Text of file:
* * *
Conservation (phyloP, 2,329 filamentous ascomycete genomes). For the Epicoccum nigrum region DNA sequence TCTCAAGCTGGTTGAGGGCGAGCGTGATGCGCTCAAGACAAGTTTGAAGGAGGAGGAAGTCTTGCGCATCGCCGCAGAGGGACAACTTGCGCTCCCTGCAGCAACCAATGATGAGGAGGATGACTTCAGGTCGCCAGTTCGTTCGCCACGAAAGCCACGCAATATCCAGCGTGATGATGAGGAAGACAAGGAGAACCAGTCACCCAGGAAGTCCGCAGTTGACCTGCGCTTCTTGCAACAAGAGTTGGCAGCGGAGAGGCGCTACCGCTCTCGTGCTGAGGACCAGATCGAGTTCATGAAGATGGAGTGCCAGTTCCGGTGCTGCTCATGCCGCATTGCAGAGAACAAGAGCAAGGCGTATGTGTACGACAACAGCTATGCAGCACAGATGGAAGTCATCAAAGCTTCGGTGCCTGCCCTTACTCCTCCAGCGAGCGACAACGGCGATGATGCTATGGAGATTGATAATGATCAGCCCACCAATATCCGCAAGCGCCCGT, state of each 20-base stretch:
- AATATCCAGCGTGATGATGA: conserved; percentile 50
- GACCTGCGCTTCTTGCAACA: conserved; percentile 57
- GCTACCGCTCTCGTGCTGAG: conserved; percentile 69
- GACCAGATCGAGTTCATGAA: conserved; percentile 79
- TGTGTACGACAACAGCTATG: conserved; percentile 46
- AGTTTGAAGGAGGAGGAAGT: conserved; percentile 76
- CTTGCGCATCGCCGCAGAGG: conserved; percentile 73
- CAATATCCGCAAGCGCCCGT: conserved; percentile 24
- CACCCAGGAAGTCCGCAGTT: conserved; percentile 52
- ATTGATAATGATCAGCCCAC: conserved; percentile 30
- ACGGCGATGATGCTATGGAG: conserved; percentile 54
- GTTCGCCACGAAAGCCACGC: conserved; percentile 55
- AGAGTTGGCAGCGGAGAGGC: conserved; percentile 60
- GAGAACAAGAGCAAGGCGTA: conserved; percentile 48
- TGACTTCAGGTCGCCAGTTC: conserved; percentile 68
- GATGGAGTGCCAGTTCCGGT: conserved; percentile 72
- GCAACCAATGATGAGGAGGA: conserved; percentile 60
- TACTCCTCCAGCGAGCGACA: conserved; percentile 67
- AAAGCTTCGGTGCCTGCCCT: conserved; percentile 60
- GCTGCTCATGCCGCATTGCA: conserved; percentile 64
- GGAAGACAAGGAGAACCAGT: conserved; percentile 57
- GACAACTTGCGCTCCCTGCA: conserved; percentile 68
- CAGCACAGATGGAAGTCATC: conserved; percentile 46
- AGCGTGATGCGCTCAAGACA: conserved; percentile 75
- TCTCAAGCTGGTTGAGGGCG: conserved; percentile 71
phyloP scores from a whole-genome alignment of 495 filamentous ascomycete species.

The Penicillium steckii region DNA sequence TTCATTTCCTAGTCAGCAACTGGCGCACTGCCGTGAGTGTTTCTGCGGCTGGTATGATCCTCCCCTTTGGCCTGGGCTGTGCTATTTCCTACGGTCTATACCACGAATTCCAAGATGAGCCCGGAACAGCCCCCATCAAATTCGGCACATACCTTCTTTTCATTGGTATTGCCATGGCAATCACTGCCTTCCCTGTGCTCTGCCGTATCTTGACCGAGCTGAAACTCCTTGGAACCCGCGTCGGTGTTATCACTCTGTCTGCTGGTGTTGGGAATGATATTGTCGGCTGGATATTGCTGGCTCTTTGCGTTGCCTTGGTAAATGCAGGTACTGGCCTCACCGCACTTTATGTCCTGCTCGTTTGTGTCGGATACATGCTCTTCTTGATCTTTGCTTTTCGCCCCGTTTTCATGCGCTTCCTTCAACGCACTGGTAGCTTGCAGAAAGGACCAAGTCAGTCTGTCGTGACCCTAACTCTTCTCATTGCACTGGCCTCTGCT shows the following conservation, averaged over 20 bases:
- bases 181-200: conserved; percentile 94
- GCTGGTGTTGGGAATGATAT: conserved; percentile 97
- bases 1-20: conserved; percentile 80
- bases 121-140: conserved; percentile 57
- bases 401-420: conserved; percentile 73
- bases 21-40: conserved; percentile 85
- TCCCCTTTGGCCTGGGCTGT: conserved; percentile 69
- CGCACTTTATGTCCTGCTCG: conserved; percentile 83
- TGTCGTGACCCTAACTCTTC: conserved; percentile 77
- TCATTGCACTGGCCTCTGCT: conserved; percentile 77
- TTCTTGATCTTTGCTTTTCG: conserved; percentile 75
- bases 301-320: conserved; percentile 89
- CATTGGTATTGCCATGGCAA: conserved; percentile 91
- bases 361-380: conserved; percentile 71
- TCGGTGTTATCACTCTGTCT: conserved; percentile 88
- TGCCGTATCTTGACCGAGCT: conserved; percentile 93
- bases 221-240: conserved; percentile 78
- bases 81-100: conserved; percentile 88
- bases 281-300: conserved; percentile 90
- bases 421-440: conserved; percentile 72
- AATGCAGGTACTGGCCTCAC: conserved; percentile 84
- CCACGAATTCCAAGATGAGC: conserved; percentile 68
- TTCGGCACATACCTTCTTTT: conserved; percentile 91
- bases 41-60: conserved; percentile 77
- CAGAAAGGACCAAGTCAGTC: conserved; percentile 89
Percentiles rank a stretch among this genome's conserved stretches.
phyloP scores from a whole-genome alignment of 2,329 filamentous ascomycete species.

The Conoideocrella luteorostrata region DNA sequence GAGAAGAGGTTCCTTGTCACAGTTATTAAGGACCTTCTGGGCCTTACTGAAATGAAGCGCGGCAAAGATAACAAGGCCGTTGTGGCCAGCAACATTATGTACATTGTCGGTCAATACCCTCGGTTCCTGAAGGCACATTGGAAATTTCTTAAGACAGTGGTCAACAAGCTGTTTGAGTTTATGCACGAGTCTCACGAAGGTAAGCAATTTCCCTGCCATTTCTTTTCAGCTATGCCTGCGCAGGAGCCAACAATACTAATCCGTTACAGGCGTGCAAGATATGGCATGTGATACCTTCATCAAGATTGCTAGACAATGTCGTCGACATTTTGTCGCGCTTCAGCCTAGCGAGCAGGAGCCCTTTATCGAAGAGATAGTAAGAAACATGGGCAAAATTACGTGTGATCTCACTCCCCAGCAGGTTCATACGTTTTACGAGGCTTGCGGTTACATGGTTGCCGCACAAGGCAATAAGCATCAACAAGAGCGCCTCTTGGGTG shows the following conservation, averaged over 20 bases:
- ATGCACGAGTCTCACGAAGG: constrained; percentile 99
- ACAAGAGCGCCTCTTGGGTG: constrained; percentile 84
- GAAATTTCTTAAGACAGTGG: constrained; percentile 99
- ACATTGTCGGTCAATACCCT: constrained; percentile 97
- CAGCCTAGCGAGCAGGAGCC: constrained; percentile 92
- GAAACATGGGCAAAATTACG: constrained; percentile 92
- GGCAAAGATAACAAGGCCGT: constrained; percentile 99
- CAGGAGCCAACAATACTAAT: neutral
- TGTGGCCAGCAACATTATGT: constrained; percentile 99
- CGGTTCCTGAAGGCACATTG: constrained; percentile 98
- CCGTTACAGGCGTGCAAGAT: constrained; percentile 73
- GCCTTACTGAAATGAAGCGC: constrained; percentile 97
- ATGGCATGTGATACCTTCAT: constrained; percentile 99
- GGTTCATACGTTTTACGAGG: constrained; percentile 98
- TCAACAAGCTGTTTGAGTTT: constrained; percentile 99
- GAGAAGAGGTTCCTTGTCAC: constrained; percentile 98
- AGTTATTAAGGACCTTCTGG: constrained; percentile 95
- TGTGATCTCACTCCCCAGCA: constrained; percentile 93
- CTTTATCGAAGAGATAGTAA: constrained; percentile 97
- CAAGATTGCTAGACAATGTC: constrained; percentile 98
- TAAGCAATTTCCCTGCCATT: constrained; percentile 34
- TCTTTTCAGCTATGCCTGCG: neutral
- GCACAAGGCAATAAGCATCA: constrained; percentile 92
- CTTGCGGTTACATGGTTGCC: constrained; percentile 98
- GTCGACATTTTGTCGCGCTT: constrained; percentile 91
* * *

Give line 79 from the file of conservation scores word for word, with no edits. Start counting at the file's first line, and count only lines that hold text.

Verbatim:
- GCACAAGGCAATAAGCATCA: constrained; percentile 92